Big data provides an effective way to combat new cyber threats

A decade ago, the task of safeguarding networks was a lot simpler for IT departments.

It was by no means easy, but there were far fewer avenues by which hackers could penetrate the system. And if they were unable to infiltrate the network, insider fraud was the only remaining prevalent threat. 

Nowadays, cyberattacks are coming from a variety of different angles, especially as cloud and bring-your-own-device environments continue to rise in popularity. 

"The big theme we are starting to see carried out is that it's when you are going to be attacked, not if," Steven Ursillo Jr., principal and director of technology and assurance services for Sparrow, Johnson & Ursillo, recently told the Journal of Accountancy.

Safeguarding data should be priority
One example of the changing threats companies are facing is that, instead of trying to breach the firewall, cybercriminals are going after vendors instead, Network World reported. For instance, a recent study by the Anti-Phishing Working Group found that nearly half of all phishing attacks during the second half of 2012 targeted third-party service providers.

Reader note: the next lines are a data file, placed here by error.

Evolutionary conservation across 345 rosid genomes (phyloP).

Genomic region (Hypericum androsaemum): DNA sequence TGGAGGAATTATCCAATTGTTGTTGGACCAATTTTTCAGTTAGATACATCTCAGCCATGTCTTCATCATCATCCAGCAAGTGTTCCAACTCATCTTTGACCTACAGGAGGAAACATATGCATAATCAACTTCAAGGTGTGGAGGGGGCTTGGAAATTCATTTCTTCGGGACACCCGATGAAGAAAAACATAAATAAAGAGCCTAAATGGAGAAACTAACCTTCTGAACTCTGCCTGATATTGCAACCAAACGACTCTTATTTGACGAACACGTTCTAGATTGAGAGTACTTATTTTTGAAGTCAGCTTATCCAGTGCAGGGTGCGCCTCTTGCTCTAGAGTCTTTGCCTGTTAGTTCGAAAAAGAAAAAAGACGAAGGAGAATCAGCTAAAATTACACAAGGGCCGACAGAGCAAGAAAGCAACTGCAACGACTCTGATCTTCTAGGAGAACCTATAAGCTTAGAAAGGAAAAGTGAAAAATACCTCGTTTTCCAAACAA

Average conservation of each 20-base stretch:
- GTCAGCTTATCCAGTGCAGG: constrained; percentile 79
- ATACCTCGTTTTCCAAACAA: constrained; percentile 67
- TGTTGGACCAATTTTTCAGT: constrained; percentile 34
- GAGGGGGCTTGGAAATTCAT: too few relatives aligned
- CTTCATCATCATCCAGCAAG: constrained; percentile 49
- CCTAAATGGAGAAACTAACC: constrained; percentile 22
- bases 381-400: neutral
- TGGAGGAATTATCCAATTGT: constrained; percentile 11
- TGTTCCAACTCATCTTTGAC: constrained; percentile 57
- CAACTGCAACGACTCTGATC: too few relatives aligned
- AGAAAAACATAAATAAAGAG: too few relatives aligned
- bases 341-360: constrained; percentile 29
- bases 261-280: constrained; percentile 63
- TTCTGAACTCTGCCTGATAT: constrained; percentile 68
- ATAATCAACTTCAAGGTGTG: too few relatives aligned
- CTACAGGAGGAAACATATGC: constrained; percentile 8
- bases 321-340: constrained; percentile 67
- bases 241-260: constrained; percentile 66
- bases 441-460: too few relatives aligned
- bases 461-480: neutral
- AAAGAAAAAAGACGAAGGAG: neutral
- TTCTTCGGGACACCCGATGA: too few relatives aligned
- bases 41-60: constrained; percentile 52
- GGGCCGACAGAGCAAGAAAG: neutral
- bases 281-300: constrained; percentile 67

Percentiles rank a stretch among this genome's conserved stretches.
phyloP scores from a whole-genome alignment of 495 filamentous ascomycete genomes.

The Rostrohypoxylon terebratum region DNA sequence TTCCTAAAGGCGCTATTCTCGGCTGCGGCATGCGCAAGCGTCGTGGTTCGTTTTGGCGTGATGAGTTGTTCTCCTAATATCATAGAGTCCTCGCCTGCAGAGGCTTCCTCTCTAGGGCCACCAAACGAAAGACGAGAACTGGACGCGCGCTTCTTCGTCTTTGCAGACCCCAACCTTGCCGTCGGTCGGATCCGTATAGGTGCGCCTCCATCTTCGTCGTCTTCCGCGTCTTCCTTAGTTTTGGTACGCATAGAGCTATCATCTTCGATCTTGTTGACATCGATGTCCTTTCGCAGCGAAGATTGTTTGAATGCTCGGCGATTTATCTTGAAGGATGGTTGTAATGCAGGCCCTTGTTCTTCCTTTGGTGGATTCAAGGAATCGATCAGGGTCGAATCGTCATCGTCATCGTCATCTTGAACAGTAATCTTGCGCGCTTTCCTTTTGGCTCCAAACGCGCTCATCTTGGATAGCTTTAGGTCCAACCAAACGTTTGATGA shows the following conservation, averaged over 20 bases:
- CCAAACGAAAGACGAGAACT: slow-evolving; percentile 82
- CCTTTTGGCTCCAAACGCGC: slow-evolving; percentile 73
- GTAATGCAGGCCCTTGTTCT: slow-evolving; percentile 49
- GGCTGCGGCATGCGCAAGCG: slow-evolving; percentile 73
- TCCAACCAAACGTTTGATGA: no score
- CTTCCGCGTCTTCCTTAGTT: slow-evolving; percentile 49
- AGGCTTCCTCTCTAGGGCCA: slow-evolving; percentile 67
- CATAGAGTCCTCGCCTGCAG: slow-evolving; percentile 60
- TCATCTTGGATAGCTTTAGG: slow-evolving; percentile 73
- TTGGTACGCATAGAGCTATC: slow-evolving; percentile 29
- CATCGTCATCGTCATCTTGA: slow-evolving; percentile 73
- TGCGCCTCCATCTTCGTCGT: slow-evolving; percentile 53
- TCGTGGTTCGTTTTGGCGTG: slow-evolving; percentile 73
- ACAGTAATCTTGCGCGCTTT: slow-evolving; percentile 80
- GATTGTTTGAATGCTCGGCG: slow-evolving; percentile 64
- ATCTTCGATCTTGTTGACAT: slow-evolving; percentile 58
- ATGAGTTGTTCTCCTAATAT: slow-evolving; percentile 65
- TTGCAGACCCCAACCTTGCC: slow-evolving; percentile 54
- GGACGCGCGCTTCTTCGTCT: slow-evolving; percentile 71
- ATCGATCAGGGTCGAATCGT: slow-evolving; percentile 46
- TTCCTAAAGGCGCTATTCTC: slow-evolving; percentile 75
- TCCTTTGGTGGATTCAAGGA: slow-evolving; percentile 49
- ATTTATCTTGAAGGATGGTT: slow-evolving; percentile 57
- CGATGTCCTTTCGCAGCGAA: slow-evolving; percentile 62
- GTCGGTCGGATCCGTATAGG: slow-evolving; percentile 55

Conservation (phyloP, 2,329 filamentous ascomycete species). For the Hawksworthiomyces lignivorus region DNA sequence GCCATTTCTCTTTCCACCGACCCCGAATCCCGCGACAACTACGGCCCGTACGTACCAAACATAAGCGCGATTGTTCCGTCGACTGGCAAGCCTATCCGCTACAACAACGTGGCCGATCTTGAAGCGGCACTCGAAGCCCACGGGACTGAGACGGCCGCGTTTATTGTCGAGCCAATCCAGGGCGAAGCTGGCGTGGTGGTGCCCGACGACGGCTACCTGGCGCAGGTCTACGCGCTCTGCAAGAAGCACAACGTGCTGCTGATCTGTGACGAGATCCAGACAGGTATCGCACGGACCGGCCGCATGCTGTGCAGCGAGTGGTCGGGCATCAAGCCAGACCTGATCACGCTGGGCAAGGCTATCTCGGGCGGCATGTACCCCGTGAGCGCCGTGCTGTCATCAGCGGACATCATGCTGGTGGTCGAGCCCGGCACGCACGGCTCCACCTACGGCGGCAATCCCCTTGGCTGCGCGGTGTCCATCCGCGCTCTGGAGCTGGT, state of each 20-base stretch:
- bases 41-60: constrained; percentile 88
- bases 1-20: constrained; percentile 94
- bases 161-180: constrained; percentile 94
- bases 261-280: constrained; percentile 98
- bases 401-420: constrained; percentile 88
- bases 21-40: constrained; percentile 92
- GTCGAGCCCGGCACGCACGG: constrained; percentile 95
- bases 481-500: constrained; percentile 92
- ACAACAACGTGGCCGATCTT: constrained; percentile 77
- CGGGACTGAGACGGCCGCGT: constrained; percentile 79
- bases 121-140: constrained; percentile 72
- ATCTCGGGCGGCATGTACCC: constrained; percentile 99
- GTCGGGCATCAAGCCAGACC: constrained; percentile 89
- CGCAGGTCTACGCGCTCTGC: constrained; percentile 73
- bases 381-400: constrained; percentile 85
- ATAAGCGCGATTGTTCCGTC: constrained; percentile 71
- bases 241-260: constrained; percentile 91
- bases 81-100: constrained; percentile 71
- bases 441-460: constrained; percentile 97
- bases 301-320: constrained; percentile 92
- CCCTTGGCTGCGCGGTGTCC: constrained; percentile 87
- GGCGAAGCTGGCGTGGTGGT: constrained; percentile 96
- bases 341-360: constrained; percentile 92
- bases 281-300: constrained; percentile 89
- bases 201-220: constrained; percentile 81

These new technological environments have spurred a revival among hackers, which in turn has brought about different security concerns. A recent survey by the AICPA and CPA Canada revealed that "managing and retaining data" surged to the No.1 spot for technology-related priorities among accounting professionals. 

"In its most simplistic sense, security threats exist because data exists, is accessible, and has value," Dan Schroeder, a partner at consulting firm Habif, Arogeti & Wynne, told Journal of Accountancy.

Big data's potential role
Big data has received plenty of hype in recent months, primarily for its ability to gain unprecedented insight into matters relating to consumers, IT and financial decisions. But one area that's gone somewhat overlooked is its potential to improve the security of today's increasingly complex technological environments.

"The challenge is to identify where data resides and moves during the data cycle," Ursillo Jr. told Journal of Accountancy. "It's very challenging to govern all of that."

In a recent blog post for Insurance & Technology, James Ruotolo, principal for insurance fraud solutions at SAS, advocated that companies turn to data analytics for its fraud detection capabilities.

With information "being created and updated with increasing frequency," administrators need a technology that can identify precisely where breaches have occurred. Big data analytics has the ability to do this at a moment's notice.

Breaches are almost inevitable these days, so identifying incidents in a timely manner presents the best way to mitigate the damage. 

Subscribe to our blog